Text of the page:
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US Fish & Wildlife Service FieldNotes
REGION 8: Giant Garter Snake Population is First Confirmed Find in 15 Years
Region 8, September 9, 2009
Giant garter snake
Photo by Eric Hansen
Summer 2009
Giant garter snake Photo by Eric Hansen Summer 2009 - Photo Credit: n/a

by Caroline Prose
The July 2009 discovery of  giant garter snakes in California's San Joaquin County is the first confirmed population in the county in 15 years.  The disovery, by Eric Hansen, a private consultant and researcher, was part of a study funded by the Central Valley Project Improvement Act Habitat Restoration Program (HRP), a grant program conducted jointly by the U.S. Fish and Wildlife Service and Bureau of Reclamation.  The HRP grants annually fund a variety of habitat acquisition, restoration, research, and other projects such as outreach and planning.  As part of its Fiscal Year 2009 solicitation, the HRP requested proposals that would target status surveys for federally listed species, particularly those that will be the subject of 5-year reviews in 2010.  One of these species is the federally threatened giant garter snake. 

Subsequent to the proposal solicitation, the HRP received a proposal that involved surveying for the giant garter snake in an area that had not been surveyed since 1994.  The proposal was funded following a rigorous review and ranking process. The study commenced in July 2009,  conducted by Mr. Hansen.  Various data are being gathered which include numbers of individuals, size of occupied area, and reproductive status.  Tissue samples are also being collected for genetic analysis.  Mr. Hansen has so far trapped 11 large adult giant garter snakes in San Joaquin County.  Of the 11 snakes trapped, seven were male and four were female, including one pregnant snake. The pregnant female was trapped a second time and had already given birth, which shows that the snakes are reproducing.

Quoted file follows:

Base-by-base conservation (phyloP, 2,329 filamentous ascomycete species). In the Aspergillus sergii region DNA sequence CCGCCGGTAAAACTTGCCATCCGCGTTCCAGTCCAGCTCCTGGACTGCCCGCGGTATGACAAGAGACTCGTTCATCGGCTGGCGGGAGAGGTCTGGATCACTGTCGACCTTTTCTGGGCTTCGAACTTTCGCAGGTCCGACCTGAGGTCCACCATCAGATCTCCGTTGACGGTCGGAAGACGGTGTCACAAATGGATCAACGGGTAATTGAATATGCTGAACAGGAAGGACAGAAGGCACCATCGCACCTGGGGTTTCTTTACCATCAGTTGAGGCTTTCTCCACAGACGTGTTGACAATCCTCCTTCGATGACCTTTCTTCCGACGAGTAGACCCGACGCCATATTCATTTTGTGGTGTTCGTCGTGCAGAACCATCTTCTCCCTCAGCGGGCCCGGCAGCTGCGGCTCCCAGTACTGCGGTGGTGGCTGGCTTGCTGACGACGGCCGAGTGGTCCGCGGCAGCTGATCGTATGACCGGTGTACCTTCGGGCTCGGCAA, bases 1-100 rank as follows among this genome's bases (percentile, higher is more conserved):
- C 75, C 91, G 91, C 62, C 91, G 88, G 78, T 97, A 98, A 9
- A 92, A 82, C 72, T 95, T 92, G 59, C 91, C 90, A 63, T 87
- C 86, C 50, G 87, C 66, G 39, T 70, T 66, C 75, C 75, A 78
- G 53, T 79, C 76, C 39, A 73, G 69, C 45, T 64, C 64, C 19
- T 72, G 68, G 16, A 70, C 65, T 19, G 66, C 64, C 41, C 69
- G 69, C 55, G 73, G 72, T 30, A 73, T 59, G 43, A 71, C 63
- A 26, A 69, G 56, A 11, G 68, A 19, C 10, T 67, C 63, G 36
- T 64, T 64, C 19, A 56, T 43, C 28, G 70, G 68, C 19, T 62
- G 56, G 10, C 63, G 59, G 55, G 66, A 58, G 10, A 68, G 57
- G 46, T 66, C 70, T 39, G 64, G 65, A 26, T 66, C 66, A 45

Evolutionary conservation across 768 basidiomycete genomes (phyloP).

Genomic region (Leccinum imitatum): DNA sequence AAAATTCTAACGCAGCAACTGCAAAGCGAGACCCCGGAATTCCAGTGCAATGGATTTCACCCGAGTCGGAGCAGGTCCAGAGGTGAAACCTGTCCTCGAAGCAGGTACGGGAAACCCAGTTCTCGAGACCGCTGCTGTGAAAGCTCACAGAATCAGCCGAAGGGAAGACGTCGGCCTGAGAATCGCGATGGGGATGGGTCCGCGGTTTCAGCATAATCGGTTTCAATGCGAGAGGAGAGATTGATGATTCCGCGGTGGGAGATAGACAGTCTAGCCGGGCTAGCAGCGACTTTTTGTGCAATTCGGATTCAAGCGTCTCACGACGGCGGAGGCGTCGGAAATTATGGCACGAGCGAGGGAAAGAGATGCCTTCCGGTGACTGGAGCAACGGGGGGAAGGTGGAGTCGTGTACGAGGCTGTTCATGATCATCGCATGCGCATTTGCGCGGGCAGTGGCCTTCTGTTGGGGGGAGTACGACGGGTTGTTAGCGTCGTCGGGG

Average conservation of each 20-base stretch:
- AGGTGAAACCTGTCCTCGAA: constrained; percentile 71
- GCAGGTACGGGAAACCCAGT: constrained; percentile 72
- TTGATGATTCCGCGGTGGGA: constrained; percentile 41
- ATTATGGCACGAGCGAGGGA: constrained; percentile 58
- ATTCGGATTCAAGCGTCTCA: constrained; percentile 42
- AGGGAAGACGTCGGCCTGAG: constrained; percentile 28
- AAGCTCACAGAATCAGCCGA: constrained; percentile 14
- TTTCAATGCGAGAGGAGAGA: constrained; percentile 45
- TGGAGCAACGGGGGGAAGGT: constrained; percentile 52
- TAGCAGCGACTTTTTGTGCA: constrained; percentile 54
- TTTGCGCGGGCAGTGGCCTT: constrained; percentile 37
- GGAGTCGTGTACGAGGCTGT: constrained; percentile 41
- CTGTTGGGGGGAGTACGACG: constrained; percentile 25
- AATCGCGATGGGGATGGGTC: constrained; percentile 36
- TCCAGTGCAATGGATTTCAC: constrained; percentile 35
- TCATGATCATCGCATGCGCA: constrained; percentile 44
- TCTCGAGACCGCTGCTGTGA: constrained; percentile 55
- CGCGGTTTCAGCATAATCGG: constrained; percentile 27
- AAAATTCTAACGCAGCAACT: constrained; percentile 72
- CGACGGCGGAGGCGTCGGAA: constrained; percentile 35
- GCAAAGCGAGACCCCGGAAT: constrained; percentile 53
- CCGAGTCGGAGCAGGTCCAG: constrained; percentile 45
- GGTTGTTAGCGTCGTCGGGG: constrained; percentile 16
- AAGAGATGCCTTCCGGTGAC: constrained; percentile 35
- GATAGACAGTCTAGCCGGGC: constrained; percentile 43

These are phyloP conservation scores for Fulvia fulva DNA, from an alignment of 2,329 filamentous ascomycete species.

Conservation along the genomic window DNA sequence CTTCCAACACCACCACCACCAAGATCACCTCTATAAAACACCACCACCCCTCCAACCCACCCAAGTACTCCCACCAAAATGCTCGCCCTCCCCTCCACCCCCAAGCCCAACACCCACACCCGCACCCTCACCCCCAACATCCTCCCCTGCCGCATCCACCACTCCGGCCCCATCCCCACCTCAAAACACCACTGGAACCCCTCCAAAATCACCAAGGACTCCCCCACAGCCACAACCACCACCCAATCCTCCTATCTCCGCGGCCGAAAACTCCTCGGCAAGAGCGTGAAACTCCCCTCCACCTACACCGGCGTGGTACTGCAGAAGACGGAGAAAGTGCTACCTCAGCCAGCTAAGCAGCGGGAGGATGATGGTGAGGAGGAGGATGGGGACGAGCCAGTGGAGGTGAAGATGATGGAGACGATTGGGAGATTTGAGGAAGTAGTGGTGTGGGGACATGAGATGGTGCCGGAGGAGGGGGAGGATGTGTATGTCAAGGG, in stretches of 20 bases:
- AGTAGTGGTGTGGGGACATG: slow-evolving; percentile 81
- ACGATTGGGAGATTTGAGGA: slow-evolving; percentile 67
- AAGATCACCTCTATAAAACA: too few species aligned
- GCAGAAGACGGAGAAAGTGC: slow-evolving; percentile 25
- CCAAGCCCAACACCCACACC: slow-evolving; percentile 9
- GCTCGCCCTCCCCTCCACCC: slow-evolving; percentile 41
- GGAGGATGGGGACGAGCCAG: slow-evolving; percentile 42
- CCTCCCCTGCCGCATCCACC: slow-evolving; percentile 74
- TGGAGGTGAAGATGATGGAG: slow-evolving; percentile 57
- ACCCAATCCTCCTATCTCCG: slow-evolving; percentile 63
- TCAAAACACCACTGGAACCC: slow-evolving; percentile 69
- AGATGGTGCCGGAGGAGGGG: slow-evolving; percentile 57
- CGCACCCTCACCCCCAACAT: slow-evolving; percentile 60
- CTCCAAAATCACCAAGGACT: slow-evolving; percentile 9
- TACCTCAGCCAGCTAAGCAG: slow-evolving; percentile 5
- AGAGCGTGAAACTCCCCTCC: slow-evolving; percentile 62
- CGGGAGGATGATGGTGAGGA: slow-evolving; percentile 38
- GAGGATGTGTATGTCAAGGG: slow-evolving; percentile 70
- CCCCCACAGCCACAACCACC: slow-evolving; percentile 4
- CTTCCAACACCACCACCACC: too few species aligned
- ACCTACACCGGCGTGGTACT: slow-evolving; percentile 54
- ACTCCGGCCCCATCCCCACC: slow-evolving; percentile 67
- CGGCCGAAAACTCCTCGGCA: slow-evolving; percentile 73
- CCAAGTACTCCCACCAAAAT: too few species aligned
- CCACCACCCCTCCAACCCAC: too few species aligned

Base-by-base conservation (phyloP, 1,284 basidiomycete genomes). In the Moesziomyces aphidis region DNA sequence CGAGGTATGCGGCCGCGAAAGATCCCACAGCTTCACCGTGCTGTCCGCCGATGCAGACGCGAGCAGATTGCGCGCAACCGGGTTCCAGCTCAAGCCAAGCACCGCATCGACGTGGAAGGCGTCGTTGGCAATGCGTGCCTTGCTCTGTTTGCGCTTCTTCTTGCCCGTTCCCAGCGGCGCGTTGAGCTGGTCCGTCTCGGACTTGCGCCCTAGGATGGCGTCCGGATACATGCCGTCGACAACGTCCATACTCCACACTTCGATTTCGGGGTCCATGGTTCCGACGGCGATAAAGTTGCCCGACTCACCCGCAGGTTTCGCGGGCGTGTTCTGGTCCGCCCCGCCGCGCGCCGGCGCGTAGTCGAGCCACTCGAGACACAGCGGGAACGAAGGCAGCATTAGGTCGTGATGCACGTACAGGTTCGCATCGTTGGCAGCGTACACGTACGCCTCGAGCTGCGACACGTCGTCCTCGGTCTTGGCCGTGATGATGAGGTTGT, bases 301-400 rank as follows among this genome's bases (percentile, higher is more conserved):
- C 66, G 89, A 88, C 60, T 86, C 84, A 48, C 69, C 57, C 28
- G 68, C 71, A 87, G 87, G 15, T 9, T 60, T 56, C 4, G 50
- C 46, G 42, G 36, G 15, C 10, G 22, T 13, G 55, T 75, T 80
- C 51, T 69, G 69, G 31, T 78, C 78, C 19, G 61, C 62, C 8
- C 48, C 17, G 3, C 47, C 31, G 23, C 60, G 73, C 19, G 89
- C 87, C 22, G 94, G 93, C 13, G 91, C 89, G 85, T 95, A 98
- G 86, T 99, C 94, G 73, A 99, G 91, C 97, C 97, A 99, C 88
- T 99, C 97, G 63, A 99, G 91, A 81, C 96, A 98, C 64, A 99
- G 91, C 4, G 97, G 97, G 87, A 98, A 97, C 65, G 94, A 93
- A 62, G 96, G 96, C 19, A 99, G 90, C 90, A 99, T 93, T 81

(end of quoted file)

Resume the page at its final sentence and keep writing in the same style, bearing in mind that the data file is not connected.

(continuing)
The population is one of 11 extant populations in the Central Valley.  The specific location of where the 11 snakes were found is not being released  out of concern that the traps could be tampered with and/or the giant garter snakes harmed or killed.

The giant garter snake inhabits agricultural wetlands and other waterways such as irrigation and drainage canals, sloughs, ponds, small lakes, low gradient streams, and adjacent uplands in the Central Valley.  Because of the direct loss of natural habitat, the giant garter snake relies heavily on rice fields in the Sacramento Valley, but also uses managed marsh areas in national wildlife refuges and state wildlife areas.  Giant garter snakes are typically absent from larger rivers because of lack of suitable habitat and emergent vegetative cover, and from wetlands and streams with sand, gravel, or rock substrates.  Riparian woodlands typically do not provide suitable habitat because of excessive shade, lack of basking sites, and absence of prey populations, however  some riparian woodlands do provide good habitat.  Continuing threats are the main causes for the decline of the giant garter snake, including habitat loss and fragmentation, flood control activities, changes in agricultural and land management practices, predation from introduced species, parasites, and water pollution.    

For more information, please contact Caroline Prose, Program Manager for the CVPIA Habitat Restoration Program, 916-414-6575 or caroline_prose@fws.gov

Contact Info: Caroline Prose, 916-414-6575, Caroline_Prose@fws.gov